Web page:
The peace deals brokered by the United States between Israel and two Gulf States in the past month represent a clear strategy by the Trump administration — one that has thrown out the old rule book on Middle East peace and is now starting to enjoy historic successes.
U.S. President Donald Trump’s foreign policy strategy, the Middle East Strategic Alliance (MESA), flies in the face of the traditional American approach to the Israeli-Palestinian conflict.
In 2016, former U.S. Secretary of State John Kerry stated the long-held conventional wisdom: “There will be no separate peace between Israel and the Arab world.”
“לא יהיה שלום נפרד בין ישראל לעולם הערבי. אני רוצה שזה יהיה ברור מאוד לכולכם… לא, לא, לא ולא… לא יהיה בלי תהליך עם הפלסטינים”. עוד אחד שטעה… ג’והן קרי בפורום סבן ב-2016. מרתק. pic.twitter.com/ZNQt2e0mTv
— Udi Evental (@UEvental) September 16, 2020
“I’ve heard several prominent politicians in Israel sometimes saying, ‘Well the Arab world is in a different place now. We just have to reach out to them and we can work some things with the Arab world and we’ll deal with the Palestinians.’ No, no, no and no,” Kerry said emphatically at the Brookings Institute Saban Forum in 2016. “There will be no advanced and separate peace with the Arab world without the Palestinian process and Palestinian peace.”
Kerry was speaking from experience and reiterating the typical American foreign policy approach which involved negotiating a compromise between the Israelis and the Palestinians. But the current administration’s intentional break from this conventional wisdom seems to be the very reason for its success.
“The president made a decision from the moment he came into office that he wasn’t going to do things the same old way,” Vice President Mike Pence told All Israel News in an exclusive White House interview the day of the history Abraham Accords signing. “He wasn’t going to keep rewarding Palestinian refusals to negotiate. He wasn’t going to keep giving them financial support for that.”
Trump’s foreign policy in the Middle East involves a three-prong, long-term strategy. The first step was to isolate Iran. He withdrew the U.S. from the 2015 nuclear deal and began shoring up relationships with nations who also view Iran as a common enemy.
The second step was to offer the Palestinians the “deal of the century.” He did, but the package was roundly rejected by Palestinians who felt the political and economic package heavily favored Israel.
Finally, with no one left to negotiate with on the Palestinian side, Trump focused on the broader Middle East through MESA and pursued deals involving Israel — without the Palestinians. The Abraham Accords are the manifestation of several years of diplomatic investment in the region.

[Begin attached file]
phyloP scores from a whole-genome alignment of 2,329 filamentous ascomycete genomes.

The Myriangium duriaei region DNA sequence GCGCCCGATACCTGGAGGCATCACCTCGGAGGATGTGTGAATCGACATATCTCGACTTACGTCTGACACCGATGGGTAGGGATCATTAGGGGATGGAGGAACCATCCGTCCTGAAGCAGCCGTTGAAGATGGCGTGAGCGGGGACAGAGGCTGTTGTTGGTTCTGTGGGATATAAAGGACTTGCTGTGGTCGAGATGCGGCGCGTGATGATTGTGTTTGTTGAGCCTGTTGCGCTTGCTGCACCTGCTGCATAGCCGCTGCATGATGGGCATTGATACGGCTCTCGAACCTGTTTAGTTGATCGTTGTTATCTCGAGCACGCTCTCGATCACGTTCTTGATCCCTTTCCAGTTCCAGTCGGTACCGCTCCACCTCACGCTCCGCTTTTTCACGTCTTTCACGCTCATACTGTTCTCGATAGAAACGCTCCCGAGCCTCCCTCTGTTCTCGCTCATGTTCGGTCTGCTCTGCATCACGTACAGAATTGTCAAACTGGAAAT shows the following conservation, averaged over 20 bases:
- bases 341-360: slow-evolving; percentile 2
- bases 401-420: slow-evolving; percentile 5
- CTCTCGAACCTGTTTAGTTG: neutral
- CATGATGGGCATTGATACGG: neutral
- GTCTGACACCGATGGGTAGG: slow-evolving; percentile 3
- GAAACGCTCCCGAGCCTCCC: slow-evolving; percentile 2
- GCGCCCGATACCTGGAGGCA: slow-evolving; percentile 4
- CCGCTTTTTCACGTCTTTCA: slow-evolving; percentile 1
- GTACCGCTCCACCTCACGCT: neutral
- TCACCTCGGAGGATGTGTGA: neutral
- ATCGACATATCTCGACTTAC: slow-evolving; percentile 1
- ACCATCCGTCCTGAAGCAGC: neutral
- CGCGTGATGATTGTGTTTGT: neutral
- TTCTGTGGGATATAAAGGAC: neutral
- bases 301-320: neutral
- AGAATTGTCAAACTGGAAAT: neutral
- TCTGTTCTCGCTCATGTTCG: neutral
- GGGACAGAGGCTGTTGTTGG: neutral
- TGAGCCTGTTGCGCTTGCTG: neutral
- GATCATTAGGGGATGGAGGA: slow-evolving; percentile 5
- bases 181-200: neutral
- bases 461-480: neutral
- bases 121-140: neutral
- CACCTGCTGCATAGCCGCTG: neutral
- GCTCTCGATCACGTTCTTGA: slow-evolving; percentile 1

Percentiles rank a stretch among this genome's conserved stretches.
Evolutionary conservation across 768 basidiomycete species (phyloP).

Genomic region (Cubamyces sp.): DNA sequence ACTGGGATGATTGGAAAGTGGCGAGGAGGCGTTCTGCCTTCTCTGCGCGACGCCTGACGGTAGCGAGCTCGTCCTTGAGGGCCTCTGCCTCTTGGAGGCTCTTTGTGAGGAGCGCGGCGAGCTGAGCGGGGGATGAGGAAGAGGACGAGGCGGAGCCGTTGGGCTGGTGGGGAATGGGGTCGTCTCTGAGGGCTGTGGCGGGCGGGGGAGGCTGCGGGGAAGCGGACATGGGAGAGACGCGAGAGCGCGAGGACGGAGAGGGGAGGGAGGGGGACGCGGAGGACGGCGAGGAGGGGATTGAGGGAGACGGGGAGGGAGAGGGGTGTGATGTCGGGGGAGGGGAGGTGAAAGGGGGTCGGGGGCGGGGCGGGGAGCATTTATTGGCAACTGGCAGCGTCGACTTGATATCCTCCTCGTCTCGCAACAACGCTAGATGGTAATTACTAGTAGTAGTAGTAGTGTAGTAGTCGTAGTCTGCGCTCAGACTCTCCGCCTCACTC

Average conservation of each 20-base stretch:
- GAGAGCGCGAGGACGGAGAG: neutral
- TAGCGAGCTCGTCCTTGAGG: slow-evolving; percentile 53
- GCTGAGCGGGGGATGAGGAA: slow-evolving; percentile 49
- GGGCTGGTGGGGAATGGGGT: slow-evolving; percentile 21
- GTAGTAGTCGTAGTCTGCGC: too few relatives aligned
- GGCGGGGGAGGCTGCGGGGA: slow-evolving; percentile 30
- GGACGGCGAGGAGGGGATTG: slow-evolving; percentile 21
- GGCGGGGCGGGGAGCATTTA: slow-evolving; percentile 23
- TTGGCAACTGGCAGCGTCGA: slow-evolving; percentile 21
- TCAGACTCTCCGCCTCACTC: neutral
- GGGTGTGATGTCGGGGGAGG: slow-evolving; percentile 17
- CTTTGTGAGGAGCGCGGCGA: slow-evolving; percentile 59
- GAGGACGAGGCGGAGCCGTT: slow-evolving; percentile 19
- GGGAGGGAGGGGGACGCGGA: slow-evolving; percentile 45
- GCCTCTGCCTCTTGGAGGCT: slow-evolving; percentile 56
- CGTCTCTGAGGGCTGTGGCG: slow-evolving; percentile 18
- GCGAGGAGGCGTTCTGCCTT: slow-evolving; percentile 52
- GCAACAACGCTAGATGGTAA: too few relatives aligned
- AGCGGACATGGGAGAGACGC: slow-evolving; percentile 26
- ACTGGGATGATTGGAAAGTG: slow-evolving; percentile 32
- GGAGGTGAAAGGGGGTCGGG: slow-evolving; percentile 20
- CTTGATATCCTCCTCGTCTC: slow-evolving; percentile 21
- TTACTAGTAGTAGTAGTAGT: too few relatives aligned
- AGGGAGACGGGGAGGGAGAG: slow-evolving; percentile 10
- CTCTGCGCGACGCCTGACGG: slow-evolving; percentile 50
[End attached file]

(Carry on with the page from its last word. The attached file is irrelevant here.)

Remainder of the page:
“Since 2017, administration officials have been working quietly with their counterparts in places like Saudi Arabia, Oman, Qatar, Bahrain, Kuwait, the UAE and Jordan to build a regional security grouping aimed at ‘confront[ing] extremism, terrorism, [and] achieving peace, stability and development’ in the region,” according to Ilan Berman, senior vice president of the American Foreign Policy Council and expert on regional security in the Middle East.
Pence noted that the president’s first trip overseas was to Saudi Arabia where he met with the leaders of 50 Muslim countries. That visit was a strategic decision and made clear that advancing Middle East peace was a top priority for the administration right from the beginning, Pence said.
The Abraham Accords signed on Sept. 15 are beckoning to even more nations for their benefits in commerce, security and scientific and medical cooperation. Trump said he expected five to six more countries “to come in” rather quickly.
The question is whether Democrats and the mainstream media will give Trump credit for these agreements.
“While the Israeli media are gracious enough to give (Israeli Prime Minister Benjamin) Netanyahu at least some credit where credit is due, the corporate media in the United States have refused to give President Trump and his team any credit for this historic achievement and like to criticize Trump’s foreign policies as chaotic, inconsistent, and isolationist,” Helen Raleigh noted in The Federalist.
Where previous U.S. administrations had failed “in an attempt to bring peace in the Middle East, repeating the same conventional approaches and getting the same failure in return” Trump has succeeded, Raleigh wrote.
“It is obvious that the media simply can’t bring themselves to admit (that) Trump’s unconventional approach is working,” she concluded.